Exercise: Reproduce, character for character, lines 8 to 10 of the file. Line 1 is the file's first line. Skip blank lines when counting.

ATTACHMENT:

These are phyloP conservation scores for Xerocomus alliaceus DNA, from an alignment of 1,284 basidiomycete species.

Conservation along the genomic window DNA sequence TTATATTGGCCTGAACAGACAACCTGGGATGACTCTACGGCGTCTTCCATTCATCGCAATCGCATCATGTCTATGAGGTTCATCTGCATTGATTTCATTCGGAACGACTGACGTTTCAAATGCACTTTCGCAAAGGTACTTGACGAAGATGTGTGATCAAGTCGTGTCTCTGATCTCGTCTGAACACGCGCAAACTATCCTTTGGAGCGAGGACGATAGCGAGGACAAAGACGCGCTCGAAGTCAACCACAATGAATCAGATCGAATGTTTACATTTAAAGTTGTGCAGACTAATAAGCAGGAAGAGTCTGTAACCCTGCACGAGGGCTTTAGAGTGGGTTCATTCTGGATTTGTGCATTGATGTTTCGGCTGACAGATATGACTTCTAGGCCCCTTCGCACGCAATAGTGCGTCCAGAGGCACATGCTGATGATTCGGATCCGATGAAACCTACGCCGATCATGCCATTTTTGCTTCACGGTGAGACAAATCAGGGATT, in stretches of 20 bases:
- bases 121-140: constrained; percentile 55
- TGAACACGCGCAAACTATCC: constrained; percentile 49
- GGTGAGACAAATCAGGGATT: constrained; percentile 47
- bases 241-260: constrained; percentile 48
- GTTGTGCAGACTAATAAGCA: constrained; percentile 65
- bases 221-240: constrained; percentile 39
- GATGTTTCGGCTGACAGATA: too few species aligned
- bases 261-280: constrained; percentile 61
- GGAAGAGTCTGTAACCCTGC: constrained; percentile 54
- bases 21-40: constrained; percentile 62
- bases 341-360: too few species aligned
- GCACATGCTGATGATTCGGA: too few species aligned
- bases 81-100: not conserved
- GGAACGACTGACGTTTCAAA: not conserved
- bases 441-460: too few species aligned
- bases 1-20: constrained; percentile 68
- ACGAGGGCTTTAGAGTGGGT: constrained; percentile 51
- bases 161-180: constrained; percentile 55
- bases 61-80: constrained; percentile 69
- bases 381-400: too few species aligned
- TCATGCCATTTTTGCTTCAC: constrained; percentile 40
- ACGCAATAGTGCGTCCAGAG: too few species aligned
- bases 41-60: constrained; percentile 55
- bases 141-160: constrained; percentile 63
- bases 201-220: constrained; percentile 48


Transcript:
- bases 221-240: constrained; percentile 39
- GATGTTTCGGCTGACAGATA: too few species aligned
- bases 261-280: constrained; percentile 61